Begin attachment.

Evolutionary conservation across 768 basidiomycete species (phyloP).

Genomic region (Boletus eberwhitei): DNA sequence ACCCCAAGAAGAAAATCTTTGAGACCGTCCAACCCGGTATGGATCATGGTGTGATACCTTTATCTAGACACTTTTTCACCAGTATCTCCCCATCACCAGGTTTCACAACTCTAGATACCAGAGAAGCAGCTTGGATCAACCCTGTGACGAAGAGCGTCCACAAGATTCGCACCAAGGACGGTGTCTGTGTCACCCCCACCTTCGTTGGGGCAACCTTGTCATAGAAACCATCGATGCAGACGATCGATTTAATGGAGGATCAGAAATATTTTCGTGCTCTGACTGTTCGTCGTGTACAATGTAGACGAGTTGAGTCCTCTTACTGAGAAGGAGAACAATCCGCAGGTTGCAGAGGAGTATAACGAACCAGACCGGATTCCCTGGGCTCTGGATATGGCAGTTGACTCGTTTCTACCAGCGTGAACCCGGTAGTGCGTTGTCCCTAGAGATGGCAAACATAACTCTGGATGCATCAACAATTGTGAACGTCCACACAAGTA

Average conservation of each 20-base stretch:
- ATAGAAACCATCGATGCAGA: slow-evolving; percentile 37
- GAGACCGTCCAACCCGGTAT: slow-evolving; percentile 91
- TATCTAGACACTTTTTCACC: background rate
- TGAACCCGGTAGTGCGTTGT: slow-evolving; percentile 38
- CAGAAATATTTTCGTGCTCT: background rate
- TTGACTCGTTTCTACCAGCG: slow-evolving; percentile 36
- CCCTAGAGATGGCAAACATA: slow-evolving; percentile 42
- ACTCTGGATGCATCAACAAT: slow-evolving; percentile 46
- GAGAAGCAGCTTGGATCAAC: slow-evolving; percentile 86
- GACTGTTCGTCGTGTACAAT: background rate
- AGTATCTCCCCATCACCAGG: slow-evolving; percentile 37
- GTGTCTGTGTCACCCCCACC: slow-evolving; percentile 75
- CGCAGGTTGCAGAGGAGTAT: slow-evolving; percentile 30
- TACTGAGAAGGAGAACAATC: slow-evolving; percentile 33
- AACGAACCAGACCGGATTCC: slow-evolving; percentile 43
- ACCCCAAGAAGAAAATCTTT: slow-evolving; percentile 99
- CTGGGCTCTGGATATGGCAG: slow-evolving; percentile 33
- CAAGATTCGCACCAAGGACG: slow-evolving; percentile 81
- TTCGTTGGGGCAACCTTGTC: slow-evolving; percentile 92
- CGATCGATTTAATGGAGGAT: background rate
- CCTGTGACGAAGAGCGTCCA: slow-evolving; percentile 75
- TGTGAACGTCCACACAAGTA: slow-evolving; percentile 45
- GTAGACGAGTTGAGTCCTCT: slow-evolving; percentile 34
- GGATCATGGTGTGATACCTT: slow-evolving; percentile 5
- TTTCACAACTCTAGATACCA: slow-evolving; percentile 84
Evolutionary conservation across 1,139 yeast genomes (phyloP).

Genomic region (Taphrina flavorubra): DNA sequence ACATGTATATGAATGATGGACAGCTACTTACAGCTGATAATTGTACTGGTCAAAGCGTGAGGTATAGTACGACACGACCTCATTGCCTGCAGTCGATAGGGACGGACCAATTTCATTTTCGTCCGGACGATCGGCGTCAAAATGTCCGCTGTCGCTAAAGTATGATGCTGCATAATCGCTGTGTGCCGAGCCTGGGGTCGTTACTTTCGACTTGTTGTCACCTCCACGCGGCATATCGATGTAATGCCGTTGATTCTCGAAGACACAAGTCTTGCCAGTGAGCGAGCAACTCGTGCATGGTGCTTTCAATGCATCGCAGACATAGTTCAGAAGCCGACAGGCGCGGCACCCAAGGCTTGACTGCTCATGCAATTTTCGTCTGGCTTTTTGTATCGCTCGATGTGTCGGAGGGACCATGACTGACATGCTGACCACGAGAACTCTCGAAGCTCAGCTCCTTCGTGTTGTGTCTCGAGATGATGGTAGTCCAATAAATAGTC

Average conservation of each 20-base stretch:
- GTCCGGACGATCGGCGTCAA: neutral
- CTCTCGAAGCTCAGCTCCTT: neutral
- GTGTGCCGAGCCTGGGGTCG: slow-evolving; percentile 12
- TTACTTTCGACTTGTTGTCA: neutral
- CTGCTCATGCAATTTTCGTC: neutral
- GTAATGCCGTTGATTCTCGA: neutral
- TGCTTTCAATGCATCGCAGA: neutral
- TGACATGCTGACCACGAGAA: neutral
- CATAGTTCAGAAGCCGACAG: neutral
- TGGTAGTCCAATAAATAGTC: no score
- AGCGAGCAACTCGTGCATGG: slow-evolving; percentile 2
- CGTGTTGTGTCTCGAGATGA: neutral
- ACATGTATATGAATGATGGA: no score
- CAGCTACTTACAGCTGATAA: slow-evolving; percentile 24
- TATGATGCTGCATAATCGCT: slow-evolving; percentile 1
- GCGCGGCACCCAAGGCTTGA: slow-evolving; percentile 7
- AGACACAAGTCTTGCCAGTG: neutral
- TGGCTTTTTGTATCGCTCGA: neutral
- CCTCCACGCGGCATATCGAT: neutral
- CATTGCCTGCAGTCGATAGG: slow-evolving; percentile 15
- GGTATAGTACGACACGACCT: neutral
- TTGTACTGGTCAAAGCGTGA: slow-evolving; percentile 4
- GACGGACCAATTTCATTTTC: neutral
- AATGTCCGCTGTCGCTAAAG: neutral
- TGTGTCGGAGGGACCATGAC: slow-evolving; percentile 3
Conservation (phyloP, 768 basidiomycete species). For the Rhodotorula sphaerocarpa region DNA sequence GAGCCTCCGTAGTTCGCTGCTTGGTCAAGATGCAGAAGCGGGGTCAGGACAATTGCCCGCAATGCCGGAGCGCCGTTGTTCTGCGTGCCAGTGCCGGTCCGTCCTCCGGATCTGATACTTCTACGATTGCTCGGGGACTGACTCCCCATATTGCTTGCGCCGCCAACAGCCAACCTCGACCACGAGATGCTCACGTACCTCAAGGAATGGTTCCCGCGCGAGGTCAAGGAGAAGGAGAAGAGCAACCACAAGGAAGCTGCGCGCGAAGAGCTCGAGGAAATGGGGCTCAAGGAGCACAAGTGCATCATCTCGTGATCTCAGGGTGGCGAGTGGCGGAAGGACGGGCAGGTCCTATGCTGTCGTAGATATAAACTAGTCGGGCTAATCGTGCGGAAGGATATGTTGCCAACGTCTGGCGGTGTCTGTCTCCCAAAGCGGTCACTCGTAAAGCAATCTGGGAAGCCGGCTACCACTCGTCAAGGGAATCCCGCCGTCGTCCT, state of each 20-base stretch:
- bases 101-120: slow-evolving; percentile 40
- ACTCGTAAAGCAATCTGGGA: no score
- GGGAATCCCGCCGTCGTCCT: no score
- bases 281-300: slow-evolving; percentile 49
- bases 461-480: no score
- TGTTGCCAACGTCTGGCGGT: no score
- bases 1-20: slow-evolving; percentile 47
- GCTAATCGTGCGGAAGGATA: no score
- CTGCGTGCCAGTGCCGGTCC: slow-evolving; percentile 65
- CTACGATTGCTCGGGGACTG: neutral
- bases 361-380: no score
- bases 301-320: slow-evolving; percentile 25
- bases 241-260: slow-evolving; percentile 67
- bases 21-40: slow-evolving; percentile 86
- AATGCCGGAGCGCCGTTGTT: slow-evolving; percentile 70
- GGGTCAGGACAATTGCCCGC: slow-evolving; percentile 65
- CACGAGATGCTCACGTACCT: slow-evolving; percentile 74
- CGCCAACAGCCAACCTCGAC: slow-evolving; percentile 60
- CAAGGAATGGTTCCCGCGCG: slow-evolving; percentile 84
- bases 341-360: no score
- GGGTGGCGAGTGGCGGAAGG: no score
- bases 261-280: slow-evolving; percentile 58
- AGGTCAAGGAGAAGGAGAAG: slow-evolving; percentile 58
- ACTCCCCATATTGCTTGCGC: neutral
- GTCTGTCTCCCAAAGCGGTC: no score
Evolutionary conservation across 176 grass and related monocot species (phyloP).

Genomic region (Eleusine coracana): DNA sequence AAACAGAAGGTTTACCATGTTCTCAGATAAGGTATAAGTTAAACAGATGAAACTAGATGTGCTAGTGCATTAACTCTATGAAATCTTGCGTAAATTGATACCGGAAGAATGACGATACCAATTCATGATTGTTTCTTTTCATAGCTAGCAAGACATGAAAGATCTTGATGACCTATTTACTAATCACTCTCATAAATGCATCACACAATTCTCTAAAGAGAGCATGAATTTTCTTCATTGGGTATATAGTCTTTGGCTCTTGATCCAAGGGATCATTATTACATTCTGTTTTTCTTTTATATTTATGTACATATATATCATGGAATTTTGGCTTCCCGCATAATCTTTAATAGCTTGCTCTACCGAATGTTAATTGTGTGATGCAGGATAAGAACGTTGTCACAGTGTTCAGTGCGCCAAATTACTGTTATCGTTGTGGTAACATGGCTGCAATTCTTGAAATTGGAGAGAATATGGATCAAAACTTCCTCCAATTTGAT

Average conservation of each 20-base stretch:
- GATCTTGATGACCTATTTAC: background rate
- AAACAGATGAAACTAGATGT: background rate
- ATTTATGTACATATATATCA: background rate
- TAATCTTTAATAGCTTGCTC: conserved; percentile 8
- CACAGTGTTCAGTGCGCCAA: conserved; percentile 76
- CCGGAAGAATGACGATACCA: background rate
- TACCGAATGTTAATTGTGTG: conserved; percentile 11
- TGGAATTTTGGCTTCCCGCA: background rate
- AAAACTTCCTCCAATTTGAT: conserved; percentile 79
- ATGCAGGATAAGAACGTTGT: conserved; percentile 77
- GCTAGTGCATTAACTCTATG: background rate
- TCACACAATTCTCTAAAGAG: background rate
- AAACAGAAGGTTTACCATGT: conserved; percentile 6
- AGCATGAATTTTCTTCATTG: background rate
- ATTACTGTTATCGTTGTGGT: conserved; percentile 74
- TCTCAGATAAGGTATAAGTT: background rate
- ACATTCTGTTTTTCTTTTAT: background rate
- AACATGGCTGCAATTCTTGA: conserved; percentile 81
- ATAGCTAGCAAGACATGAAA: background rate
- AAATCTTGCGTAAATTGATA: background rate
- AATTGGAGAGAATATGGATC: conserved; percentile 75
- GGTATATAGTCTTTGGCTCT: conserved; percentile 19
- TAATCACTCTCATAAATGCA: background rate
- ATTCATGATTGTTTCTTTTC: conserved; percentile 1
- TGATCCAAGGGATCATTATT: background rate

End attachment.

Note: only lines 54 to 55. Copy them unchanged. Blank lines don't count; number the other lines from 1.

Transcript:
- GACGGACCAATTTCATTTTC: neutral
- AATGTCCGCTGTCGCTAAAG: neutral